Intrigued by the results of the automaton, Bell continued to experiment with a live subject, the family’s Skye Terrier, “Trouve”. After he taught it to growl continuously, Bell would reach into its mouth and manipulate the dog’s lips and vocal cords to produce a crude-sounding “Ow ah oo ga ma ma”. With little convincing, visitors believed his dog could articulate “How are you grandma?” More indicative of his playful nature, his experiments convinced onlookers that they saw a “talking dog”. However, these initial forays into experimentation with sound led Bell to undertake his first serious work on the transmission of sound, using tuning forks to explore resonance.
At the age of 19, he wrote a report on his work and sent it to philologist Alexander Ellis, a colleague of his father (who would later be portrayed as Professor Henry Higgins in Pygmalion). Ellis immediately wrote back indicating that the experiments were similar to existing work in Germany, and also lent Bell a copy of Hermann von Helmholtz’s work, The Sensations of Tone as a Physiological Basis for the Theory of Music.
Dismayed to find that groundbreaking work had already been undertaken by Helmholtz who had conveyed vowel sounds by means of a similar tuning fork “contraption”, he pored over the German scientist’s book. Working from his own erroneous mistranslation of a French edition, Bell fortuitously then made a deduction that would be the underpinning of all his future work on transmitting sound, reporting: “Without knowing much about the subject, it seemed to me that if vowel sounds could be produced by electrical means, so could consonants, so could articulate speech.” He also later remarked: “I thought that Helmholtz had done it … and that my failure was due only to my ignorance of electricity. It was a valuable blunder … If I had been able to read German in those days, I might never have commenced my experiments!”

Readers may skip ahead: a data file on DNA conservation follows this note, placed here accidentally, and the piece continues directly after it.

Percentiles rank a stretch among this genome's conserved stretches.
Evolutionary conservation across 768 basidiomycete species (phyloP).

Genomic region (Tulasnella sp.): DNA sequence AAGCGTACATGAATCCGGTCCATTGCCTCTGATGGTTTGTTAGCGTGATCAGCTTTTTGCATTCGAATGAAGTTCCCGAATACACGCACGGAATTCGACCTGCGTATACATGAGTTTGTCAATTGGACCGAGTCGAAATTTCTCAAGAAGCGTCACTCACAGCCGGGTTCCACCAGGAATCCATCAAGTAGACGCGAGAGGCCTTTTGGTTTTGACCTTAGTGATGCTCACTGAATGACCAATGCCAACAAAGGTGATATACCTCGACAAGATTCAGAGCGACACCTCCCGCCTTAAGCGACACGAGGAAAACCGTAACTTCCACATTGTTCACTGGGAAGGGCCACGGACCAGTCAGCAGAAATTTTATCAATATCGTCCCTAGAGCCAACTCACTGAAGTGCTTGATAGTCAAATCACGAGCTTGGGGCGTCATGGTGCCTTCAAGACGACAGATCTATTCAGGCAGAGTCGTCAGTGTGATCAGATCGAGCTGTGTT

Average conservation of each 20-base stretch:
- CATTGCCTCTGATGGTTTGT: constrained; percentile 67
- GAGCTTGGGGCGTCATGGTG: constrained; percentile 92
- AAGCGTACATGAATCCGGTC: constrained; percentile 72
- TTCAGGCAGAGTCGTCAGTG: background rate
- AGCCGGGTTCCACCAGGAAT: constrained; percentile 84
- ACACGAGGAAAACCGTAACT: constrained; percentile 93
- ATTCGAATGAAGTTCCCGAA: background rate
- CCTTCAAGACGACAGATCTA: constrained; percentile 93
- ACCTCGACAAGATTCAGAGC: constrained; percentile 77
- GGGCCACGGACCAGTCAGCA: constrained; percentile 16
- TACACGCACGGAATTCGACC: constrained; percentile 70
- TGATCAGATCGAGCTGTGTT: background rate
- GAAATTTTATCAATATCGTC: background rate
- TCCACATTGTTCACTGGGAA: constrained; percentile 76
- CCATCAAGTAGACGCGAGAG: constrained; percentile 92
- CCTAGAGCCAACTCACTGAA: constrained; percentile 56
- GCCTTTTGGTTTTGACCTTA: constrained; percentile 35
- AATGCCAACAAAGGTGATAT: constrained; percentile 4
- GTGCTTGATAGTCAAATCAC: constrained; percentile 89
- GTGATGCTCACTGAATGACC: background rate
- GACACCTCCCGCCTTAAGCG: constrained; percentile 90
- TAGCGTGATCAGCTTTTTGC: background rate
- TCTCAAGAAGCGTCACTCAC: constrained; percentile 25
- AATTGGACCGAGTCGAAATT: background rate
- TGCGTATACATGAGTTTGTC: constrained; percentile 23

In 1865, when the Bell family moved to London, Bell returned to Weston House as an assistant master and, in his spare hours, continued experiments on sound using a minimum of laboratory equipment. Bell concentrated on experimenting with electricity to convey sound and later installed a telegraph wire from his room in Somerset College to that of a friend. Throughout late 1867, his health faltered mainly through exhaustion. His younger brother, Edward “Ted,” was similarly bed-ridden, suffering from tuberculosis. While Bell recovered (by then referring to himself in correspondence as “A.G. Bell”) and served the next year as an instructor at Somerset College, Bath, England, his brother’s condition deteriorated. Edward would never recover. Upon his brother’s death, Bell returned home in 1867. His older brother Melville had married and moved out. With aspirations to obtain a degree at University College London, Bell considered his next years as preparation for the degree examinations, devoting his spare time at his family’s residence to studying.
Helping his father in Visible Speech demonstrations and lectures brought Bell to Susanna E. Hull’s private school for the deaf in South Kensington, London. His first two pupils were “deaf mute” girls who made remarkable progress under his tutelage. While his older brother seemed to achieve success on many fronts including opening his own elocution school, applying for a patent on an invention, and starting a family, Bell continued as a teacher. However, in May 1870, Melville died from complications due to tuberculosis, causing a family crisis. His father had also suffered a debilitating illness earlier in life and had been restored to health by a convalescence in Newfoundland. Bell’s parents embarked upon a long-planned move when they realized that their remaining son was also sickly. Acting decisively, Alexander Melville Bell asked Bell to arrange for the sale of all the family property, conclude all of his brother’s affairs (Bell took over his last student, curing a pronounced lisp), and join his father and mother in setting out for the New World. Reluctantly, Bell also had to conclude a relationship with Marie Eccleston, who, as he had surmised, was not prepared to leave England with him.
In 1870, at age 23, Bell, his brother’s widow, Caroline (Margaret Ottaway), and his parents travelled on the SS Nestorian to Canada, settling in a farmhouse at Tutelo Heights (now called Tutela Heights), near Brantford, Ontario. The property consisted of an orchard, large farm house, stable, pigsty, hen-house, and a carriage house, which bordered the Grand River. At the homestead, Bell set up his own workshop in the converted carriage house near to what he called his “dreaming place”, a large hollow nestled in trees at the back of the property above the river. Despite his frail condition upon arriving in Canada, Bell found the climate and environs to his liking, and rapidly improved.